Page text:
Discuss any problems or issues with your teammate if any. Discuss them with other students in the class. Discuss them with the instructor at office hour, before or after the class.  If you need special support (data etc.), please let the instructor know.

Consider documenting your work regularly. This way, you will already have a lot of things written down by the end of the semester.

Please create a web site for your project. 

· 6. Project progress report

Sometime in the middle of the project, you will be asked to present a project progress report to the class. You do NOT need to turn in any written progress report.

· 7. Present your project

At the end of the semester, invited teams will be expected to make a PowerPoint presentation to the class. Each project will have *+2 minutes. You should leave at least 2 minutes for questions. Please give your presentation in PowerPoint. For a team with more than one person, it is up to the team to decide how you would like to run the presentation. You may decide to have one person to present the whole project, or have each person to present one part of the project. Either way is fine. In general, it is the project, not the person, that will be graded, so normally, those students in the same team would get an identical grade for the project work, unless one has not done sufficient project work to justify the project grade. For this purpose, you must say very briefly during the presentation how you collaborated and who did what.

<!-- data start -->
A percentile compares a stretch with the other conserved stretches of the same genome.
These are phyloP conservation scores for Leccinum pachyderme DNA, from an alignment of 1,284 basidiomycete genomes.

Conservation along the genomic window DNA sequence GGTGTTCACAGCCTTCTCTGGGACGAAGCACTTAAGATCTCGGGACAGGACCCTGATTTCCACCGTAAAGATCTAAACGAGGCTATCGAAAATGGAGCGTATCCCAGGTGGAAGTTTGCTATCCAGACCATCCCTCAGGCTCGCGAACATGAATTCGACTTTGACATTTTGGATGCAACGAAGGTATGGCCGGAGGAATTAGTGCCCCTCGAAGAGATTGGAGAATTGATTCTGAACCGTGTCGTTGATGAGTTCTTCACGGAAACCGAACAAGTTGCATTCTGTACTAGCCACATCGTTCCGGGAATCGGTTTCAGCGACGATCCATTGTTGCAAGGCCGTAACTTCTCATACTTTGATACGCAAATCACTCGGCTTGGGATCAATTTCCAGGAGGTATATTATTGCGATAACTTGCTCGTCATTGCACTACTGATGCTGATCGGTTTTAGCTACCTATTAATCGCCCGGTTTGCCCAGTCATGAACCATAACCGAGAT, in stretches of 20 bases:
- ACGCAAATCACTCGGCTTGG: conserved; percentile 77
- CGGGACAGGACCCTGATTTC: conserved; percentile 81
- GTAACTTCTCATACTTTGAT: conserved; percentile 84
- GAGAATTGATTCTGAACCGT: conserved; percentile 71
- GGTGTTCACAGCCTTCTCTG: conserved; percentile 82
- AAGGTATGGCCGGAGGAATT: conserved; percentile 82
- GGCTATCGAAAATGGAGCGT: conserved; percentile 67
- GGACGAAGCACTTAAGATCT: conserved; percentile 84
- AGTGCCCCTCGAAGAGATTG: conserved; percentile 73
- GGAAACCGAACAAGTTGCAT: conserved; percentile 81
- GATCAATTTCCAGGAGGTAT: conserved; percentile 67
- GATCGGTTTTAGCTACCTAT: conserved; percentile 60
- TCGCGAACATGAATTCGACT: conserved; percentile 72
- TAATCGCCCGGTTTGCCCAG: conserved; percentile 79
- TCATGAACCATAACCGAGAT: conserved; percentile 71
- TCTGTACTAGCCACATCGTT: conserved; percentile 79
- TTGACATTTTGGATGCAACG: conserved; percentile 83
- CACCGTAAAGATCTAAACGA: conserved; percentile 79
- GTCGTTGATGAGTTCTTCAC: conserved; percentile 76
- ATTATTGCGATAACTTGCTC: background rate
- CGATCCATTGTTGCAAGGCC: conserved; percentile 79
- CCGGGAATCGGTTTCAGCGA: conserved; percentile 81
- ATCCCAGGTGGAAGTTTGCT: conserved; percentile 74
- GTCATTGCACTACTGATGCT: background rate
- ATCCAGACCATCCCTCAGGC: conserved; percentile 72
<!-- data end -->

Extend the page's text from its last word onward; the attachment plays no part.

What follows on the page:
In general, you will need to define and motivate the problem, describe your method(s), discuss the results, make conclusions, and discuss how the work can be further improved (i.e., future directions). Think very clearly about the key message you want to convey, and see how you can best use the given time slot to effectively convey the message to people. Since everyone has already listened to your progress presentation, you should try to avoid repeating too much what you have already presented, though you still need to say briefly about the motivation of your work. Grading of the presentation will be more based on the clarity of presentation than based on the quality of the project work being presented. The quality of the project work is the main criterion for grading the project report.